Regarding Food Allergies

Considering Those with Food Allergies — Life As Mom


     I can’t count the times that a scenario like this has happened:

     We are eating away from home, or having a potluck in our home, with food prepared by others. (I usually don’t expect others to cook around our family’s allergy issues, as they can be quite complicated. I just make enough and then if there are other things there that are “safe”, then it’s a bonus!) Someone will overhear me telling an allergic child “No, you can’t have that, it has _____ in it.” The someone will ask, and I will explain what my child is allergic to. Well-meaning someone will then say “I made this ___ and it doesn’t have any ___ in it.” and then offer a piece/spoonful/helping to my child. The last time it was cookies that didn’t have milk. (and if you’re reading this, it wasn’t you- we were far away and it was someone we’ve never met before or since! (0; ) My child smiled a huge sparkly smile and almost took a bite. I stopped her and asked, truly interested because I’m always on the lookout for new substitutes to use in our allergy-free cooking adventures (for example, using Crisco won’t work for the ones in our family that can’t have corn or soy. I usually use coconut oil.), “What did you use instead of butter?” and the answer was: “Oh! Just butter! That makes the best cookies!” I agree, it makes great cookies! But butter is MILK! When you’re not used to thinking in allergy-mode, you think of milk as the white stuff in a plastic jug. If you didn’t pour white stuff from a plastic jug into your cookie dough, then your cookies don’t have milk. But when you’re thinking in allergy-mode, there can’t be any butter, the chocolate chips can’t have “butterfat” or “whey” or “lactose” listed in the ingredients, and so on.

     I have a friend whose son is VERY allergic to peanuts. To the point that if there are 2 pans of brownies, one with peanut butter, one without, sitting side by side (the sans-peanut butter ones being graciously provided to accommodate his allergies), and someone unwittingly mixes the serving forks, and his non-peanut butter brownie is put on his plate with the peanut butter brownie fork, he gets a fast ride to the ER, and that family’s day of socializing is over.

     When you’re in non-allergy-land, their refusal to eat what you are sure you didn’t pour milk into, or stir peanut butter into (did you know that a lot of pre-made chicken nuggets are fried in peanut oil? Or that fish sticks have milk in them? and that canned tuna has soy?) isn’t about them not trusting you, or not believing you. They’re not trying to be rude. But there are a lot of things that just aren’t worth ending with you saying “I didn’t know”, or finding out that little Johnny or Susie mixed up the serving forks.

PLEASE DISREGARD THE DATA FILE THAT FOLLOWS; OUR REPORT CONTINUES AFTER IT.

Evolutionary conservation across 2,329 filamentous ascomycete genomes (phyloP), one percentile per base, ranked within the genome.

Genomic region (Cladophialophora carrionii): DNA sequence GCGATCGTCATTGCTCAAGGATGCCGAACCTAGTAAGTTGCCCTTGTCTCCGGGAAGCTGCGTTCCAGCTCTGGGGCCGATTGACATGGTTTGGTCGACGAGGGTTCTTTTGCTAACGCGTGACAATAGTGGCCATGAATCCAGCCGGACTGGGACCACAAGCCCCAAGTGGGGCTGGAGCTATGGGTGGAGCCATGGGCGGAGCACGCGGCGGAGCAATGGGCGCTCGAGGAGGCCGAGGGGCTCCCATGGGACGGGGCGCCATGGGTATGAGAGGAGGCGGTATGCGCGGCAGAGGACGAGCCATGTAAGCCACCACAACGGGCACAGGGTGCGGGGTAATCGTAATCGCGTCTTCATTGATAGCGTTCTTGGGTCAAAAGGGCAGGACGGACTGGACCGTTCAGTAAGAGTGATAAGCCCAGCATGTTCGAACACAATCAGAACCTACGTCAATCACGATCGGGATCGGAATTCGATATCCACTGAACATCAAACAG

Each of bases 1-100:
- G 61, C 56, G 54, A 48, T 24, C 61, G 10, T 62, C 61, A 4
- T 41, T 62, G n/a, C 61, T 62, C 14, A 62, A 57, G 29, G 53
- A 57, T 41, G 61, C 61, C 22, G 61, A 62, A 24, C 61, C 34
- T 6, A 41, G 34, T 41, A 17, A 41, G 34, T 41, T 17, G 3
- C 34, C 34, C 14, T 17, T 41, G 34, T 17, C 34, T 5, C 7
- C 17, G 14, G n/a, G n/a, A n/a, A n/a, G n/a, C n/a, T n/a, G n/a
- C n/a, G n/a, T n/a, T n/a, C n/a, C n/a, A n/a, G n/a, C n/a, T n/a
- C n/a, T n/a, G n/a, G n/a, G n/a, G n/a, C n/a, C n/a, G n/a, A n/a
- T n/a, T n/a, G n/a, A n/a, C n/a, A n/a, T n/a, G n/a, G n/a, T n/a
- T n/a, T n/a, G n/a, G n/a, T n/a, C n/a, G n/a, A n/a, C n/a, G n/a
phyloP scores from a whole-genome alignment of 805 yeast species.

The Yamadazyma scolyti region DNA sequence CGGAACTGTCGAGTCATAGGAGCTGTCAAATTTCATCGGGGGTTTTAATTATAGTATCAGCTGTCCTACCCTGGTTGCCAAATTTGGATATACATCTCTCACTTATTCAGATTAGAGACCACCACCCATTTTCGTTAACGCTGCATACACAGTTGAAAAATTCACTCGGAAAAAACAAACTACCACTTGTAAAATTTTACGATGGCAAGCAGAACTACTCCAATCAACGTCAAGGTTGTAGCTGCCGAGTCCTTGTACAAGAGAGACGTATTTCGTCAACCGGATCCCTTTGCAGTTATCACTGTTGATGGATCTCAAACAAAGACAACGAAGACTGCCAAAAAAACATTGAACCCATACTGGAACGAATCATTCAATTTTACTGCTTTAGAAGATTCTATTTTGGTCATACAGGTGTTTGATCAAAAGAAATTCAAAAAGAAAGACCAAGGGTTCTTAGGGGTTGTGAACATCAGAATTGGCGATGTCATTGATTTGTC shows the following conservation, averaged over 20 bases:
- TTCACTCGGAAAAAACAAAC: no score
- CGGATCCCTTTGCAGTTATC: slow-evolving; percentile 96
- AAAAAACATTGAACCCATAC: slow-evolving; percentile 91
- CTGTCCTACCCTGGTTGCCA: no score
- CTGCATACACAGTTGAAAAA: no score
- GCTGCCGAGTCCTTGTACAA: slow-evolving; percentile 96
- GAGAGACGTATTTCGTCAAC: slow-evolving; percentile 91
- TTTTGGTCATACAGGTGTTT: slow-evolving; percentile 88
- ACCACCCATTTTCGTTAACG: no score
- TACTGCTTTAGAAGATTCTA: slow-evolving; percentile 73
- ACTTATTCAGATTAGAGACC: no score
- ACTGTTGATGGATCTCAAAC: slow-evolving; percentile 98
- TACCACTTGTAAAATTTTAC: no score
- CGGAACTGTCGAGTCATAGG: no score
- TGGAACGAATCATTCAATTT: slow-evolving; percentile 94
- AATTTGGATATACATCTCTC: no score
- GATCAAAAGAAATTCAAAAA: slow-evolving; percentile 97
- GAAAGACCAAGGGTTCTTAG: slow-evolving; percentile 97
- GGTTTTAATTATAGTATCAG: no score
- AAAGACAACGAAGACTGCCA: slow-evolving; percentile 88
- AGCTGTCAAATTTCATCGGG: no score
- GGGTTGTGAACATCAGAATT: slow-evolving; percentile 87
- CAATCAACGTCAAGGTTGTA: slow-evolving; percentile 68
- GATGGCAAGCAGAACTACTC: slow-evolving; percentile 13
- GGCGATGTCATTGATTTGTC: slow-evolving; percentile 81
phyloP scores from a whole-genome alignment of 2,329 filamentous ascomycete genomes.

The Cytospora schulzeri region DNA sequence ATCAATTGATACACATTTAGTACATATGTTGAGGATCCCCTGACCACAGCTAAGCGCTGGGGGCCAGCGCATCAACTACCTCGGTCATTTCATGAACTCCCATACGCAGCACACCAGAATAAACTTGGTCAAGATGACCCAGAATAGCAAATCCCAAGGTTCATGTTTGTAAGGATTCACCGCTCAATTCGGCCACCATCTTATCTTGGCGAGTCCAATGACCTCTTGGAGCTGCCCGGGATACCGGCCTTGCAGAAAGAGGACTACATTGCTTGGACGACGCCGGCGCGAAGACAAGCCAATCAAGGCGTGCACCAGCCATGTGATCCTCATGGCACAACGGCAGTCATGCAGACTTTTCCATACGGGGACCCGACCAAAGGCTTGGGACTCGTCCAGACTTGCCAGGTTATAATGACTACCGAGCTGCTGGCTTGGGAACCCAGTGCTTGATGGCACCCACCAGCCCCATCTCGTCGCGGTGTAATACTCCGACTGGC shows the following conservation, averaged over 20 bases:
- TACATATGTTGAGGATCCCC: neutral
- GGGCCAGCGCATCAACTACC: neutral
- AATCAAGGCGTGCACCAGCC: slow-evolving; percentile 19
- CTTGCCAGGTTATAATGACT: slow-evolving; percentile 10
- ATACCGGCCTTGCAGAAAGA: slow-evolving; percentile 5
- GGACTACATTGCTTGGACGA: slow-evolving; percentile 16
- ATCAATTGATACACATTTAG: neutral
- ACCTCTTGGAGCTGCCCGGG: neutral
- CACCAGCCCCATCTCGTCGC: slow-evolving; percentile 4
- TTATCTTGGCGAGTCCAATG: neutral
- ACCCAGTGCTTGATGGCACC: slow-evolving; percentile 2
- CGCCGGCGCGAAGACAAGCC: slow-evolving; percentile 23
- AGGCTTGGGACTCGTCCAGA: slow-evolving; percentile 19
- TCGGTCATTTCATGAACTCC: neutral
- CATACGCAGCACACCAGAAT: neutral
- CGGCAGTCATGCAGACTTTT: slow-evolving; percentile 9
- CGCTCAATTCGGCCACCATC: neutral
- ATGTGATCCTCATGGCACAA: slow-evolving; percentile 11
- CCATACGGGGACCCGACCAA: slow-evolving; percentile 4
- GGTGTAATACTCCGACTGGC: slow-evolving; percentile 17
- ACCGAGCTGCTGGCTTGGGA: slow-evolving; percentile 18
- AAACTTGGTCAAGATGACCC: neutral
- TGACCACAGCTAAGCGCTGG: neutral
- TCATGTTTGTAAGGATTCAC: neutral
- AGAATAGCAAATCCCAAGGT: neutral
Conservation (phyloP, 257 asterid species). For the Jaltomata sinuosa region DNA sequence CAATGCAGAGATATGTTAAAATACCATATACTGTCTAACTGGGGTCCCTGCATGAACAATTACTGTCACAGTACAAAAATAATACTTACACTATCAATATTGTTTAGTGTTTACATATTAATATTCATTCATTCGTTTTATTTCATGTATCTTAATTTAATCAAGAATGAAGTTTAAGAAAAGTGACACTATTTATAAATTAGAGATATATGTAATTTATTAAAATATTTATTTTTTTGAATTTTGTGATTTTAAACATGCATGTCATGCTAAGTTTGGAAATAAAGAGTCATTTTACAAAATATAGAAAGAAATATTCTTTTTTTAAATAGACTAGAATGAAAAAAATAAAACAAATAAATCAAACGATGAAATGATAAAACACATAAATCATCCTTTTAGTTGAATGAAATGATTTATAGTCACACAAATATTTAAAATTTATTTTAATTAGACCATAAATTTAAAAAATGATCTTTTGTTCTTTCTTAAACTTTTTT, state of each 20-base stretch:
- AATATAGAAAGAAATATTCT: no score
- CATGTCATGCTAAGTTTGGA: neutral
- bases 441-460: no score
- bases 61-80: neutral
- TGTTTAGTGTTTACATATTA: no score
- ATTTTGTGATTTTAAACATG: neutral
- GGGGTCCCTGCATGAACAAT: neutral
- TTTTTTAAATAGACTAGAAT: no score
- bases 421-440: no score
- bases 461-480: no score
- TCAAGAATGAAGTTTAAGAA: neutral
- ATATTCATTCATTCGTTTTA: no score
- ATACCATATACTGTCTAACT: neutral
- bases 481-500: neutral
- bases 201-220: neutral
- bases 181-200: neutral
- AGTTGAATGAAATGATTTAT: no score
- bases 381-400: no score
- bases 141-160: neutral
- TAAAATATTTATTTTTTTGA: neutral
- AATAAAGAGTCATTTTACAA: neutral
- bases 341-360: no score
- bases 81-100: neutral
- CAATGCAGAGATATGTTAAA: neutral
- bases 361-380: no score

I don’t always accept offers to cook or provide food for our family, because unless I know you are familiar with just how much you have to read the labels and decode the names of the ingredients (did you know that maltodextrin is derived from corn? and that baking powder has cornstarch in it?), sometimes it’s just not worth it. Sometimes I do, especially if I know what you’re making, and I’m familiar with the way you usually think about food, and sometimes I don’t.

     I’m still wondering what to do about the potluck situations like the one we had a while back: It was a crowd of 30-40 people, most of whom were strangers. I planned all “safe” foods for our family, and figured we could walk through the buffet line that was set up, and only take things from our own serving dishes. It would have worked, (I think) except for the sweet old lady who  “helped me out” by adding 2 sticks of butter to both my lima beans and my mashed potatoes, and prebuttered all the bread I had baked with no milk. She really was sweet and trying to help, but we ended up with a few hungry children, and had to leave early to feed them.

     What would you do?? Please, let me know in the comments!

Posted on April 24, 2012, in Uncategorized and tagged , , . Bookmark the permalink. 2 Comments.

  1. Not sure what I would have done, but I am learning a bit of how challenging it can be. My husband, we figured out a year ago, is allergic to cow’s milk. He falls asleep when he consumes some. He kept eating small amounts until November, when we decided to take him totally off for a year, in hopes that the allergy will heal. Now I’m learning what a challenge it is to keep him off milk! A dear sister at church leaves the milky salad dressing off her salads for him–but doesn’t think about the cheese in the salad!

    I feel for you, although I’ve never had to deal with it the way you do. God bless!

  2. Oh Emma, it is especially hard when people are *trying*, like leaving off salad dressing but not thinking of cheese! I always feel so bad, like I’m telling them it’s not good enough, but it isn’t just a matter of preferences!
    Jeff has the same response to corn- falling asleep, feeling almost “drunk”. It hits him in almost exactly 15 minutes after eating it, and then he’s sore for days.
    I think it’s a great idea to keep him off for at least a year. A couple of things to consider when you reintroduce: Jeff is allergic to cow’s milk but not goat. Also, Olivia can drink raw cow’s milk with no problems at all, but her asthma is horrendous when she drinks store-bought milk.

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